Six reasons why service companies go out of business

Marine Klein
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We don’t doubt that you pride yourself on your knowledge, skills and efficiency as an electrical, plumbing, gas or heating engineering firm. And rightly so. Unfortunately, unless you are one of the exceptions, being good at your core business doesn’t seem to be enough these days.

 You know you could be generating more revenues and higher profits. You know you are wasting too much time on non-chargeable work. You know you are missing out on great opportunities. Or alternatively, you are simply a victim of your own success. You can’t cope with the demand. This sounds very much like he most common reasons for service companies to go out of business. 

Based on our experience of working with hundreds of excellent service engineering companies, we know that the difficulties they face generally fall under one of six major headings, any one of which can spell doom if they are not brought under control:

  1. The disorganised office
  2. Revenues left on the table
  3. Upsetting customers with too much or too little communication
  4. Poor inventory & cash flow management
  5. Poor time management
  6. Coping with seasonal fluctuations

We’ll look at each of these causes of small business failure in turn – and how to deal with them – over a series of articles.

Man with a field service business overwhelmed by paperwork because does not have a job management software and a paperless business.

The disorganised office

Let’s start at the top. Often, this problem is part of the victim of your own success phenomenon. As service companies grow from being a one or two-man operations and take on new engineers to cope with the burgeoning workload, they face an identity crisis, one of the top reasons for business failure. They perhaps want to hold on to being the new guys on the block, continuing to provide a personal and friendly service to the customer base that has been painstakingly built up over the years.

Unfortunately however, once your business reaches a certain critical mass, things can’t go on exactly as they did in the past. “Everything’s in the boss’s head” no longer works. Engineers and office staff often have no idea what is going on, or where the priorities are, and things tend to get overlooked.

The difficulties filter down into just about every other aspect of the business:

  1. There is no way of knowing how good or awkward a customer is, so you can end up focusing effort and resources on unprofitable business
  2. If there is no job history and you are in dispute with a customer, you may have no choice but to take the customer’s word for it
  3. Appointments are missed
  4. Paperwork goes astray or is left sitting in the in-tray for weeks
  5. You face delays because you are waiting for parts (that perhaps have not even been ordered.
And there are many other issues that we will discuss in this series of articles. The trick is to adjust to the new reality: you are no longer simply small enough to care; you are also big enough to matter.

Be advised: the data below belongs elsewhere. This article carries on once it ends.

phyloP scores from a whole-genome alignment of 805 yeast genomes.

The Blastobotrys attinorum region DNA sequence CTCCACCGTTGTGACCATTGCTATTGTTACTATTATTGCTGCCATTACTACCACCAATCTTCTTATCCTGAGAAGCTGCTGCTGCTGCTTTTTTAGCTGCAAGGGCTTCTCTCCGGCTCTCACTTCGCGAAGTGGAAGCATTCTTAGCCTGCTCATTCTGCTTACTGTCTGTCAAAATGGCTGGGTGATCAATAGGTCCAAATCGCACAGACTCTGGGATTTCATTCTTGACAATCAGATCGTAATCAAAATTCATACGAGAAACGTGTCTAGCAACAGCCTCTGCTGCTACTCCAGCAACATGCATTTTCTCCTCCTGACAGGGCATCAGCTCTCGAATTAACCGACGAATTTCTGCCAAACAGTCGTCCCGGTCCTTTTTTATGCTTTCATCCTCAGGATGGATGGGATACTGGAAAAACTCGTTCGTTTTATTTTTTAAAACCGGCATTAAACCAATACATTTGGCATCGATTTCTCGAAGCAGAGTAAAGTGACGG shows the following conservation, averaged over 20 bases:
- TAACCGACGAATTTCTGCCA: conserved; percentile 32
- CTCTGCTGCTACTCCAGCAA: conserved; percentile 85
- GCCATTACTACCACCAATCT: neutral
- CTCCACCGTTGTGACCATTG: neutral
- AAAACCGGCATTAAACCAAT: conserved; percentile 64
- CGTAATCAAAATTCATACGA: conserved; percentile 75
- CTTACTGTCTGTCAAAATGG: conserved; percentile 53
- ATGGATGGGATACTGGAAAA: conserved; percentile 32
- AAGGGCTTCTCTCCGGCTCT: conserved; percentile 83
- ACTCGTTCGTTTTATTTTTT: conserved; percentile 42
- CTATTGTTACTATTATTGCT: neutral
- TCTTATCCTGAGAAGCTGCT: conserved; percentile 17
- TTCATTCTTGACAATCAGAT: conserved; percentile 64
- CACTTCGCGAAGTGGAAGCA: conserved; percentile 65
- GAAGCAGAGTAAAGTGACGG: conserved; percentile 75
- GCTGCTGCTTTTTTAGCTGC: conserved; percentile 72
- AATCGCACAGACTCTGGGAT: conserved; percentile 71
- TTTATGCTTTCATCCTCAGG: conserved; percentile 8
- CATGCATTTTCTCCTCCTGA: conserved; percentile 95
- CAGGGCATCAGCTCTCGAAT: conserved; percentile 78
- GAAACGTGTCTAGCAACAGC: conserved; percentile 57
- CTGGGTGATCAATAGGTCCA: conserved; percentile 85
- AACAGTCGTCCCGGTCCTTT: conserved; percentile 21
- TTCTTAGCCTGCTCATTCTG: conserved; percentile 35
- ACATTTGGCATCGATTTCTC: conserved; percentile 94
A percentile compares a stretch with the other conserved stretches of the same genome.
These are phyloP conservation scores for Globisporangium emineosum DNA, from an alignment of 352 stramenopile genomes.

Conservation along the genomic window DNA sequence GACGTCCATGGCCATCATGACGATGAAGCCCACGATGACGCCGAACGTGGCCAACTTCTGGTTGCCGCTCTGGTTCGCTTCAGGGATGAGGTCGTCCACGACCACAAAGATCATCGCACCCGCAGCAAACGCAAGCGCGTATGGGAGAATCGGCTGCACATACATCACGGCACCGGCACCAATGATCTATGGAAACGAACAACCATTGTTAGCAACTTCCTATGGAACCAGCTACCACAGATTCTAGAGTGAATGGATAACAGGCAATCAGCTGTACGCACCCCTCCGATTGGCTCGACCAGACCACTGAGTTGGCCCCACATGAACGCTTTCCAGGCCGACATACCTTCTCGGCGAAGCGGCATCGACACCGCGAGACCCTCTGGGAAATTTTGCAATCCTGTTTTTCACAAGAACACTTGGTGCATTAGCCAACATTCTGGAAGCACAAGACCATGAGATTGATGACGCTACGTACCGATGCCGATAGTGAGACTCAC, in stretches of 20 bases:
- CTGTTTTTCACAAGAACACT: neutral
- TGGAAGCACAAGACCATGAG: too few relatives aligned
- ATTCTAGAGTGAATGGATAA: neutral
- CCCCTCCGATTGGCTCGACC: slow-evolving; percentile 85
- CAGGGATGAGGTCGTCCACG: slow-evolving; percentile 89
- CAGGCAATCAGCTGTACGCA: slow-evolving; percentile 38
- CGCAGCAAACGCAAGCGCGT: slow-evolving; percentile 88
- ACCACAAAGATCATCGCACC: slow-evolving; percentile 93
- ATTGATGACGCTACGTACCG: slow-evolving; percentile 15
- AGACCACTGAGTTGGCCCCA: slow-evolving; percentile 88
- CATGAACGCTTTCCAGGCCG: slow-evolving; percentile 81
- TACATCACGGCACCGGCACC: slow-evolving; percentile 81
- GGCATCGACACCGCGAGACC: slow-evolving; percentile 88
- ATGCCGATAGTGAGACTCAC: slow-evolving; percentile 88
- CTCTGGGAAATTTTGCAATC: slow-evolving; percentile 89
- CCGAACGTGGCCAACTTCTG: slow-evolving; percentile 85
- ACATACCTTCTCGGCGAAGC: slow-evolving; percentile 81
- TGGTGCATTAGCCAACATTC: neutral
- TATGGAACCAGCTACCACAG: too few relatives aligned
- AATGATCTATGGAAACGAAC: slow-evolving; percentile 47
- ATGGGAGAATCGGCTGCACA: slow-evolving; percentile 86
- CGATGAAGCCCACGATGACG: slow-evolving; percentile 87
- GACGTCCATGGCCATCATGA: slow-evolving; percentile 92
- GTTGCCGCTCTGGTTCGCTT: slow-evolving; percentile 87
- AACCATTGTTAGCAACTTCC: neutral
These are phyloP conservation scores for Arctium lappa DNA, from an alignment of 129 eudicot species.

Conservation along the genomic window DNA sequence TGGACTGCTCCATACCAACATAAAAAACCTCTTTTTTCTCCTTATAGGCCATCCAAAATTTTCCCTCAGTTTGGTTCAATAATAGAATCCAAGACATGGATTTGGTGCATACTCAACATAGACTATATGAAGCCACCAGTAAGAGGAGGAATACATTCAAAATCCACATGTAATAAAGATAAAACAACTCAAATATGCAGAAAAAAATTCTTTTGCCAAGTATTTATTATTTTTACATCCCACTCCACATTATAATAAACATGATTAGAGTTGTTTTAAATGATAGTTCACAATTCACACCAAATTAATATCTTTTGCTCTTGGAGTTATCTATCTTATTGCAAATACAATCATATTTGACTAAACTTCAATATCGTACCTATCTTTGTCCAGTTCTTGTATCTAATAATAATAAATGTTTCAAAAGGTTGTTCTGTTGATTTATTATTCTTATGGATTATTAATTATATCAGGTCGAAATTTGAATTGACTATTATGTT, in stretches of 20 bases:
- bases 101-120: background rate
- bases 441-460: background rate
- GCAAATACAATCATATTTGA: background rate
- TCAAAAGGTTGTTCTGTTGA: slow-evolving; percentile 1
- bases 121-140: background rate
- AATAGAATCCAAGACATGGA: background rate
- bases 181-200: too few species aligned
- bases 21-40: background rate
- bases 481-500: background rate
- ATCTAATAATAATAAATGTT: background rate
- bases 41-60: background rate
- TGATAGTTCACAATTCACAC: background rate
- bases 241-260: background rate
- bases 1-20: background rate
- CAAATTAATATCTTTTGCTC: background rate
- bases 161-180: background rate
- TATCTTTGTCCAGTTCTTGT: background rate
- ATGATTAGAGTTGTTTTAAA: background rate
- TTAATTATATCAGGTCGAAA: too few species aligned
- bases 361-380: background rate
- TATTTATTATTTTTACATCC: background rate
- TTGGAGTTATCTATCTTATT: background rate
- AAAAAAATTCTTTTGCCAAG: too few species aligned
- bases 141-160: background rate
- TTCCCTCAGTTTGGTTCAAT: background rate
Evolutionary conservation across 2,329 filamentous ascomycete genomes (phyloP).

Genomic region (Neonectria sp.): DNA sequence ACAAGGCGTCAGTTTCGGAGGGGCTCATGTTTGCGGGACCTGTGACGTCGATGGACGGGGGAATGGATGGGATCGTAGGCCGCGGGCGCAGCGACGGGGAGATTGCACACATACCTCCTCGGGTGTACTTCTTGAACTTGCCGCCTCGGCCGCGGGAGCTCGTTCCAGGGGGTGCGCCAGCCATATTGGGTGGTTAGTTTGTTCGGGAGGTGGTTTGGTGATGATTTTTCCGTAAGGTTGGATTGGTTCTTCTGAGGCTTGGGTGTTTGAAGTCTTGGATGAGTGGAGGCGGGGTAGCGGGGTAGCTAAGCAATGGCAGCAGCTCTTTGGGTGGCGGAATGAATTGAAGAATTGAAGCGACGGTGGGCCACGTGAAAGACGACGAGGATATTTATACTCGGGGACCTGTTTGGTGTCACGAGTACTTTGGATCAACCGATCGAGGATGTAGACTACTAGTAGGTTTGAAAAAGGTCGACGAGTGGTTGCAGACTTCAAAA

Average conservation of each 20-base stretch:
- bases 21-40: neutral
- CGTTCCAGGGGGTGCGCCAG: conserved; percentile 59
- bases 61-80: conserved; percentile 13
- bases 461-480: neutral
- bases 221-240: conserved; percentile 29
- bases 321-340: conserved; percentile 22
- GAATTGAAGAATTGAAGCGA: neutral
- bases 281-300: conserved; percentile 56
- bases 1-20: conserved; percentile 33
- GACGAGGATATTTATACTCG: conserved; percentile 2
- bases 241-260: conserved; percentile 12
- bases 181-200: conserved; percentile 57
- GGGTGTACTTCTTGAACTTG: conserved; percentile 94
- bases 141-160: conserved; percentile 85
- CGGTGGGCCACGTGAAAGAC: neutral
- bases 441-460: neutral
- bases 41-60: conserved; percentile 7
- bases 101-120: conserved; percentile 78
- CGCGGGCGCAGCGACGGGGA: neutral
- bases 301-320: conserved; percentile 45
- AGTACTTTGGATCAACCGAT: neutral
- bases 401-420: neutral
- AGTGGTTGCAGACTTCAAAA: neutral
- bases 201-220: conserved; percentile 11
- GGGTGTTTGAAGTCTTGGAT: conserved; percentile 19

How you deal with this new reality will depend on how you see your business not just now but in five years, and also personalities.

People watering plants referring to managers and small business owners growing their company with the right tools.

Here are a couple of tips:

  • If you are the boss, how do you see your leadership role? Will you remain the “lead engineer” or will you transition into a general manager?

  • If you are committed to staying out in the field, you should invest in some excellent admin support, at least part time.

  • Technology is almost certainly going to be a part of the solution to the challenge of keeping track of jobs. It might start with something as simple as a spreadsheet and/or an Outlook calendar but in the long term you will probably need a powerful dedicated solution such as Commusoft. At the end of the day, job tracking is the biggest growing pain for successful service companies.

  • Of course, some jobs are simple. You get a call, you turn up, you do the job and you invoice. All done, checked every box. This is normal for a start-up company. But if you’re an established firm getting the volume of business you’d like, you can count yourself lucky if much more than half of your jobs run so smoothly. Chances are you suddenly find yourself having to deal with a mixture of challenges - tracking engineers, sending estimations, invoices - and then you will have to figure out a strategy to balance priorities.

For many entrepreneurs a sure way to fail is to try to do everything with no help whatsoever. This is when having a reliable admin system – whether manual or digital - becomes essential to the growth (and possibly even the survival) of the business you have worked so hard to establish.

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Found this article useful? You might also like: 

How Your Field Service Business Can Go Paperless Today (Well, Mostly)

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8 Reasons I Can't Run My Business Without Job Management Software

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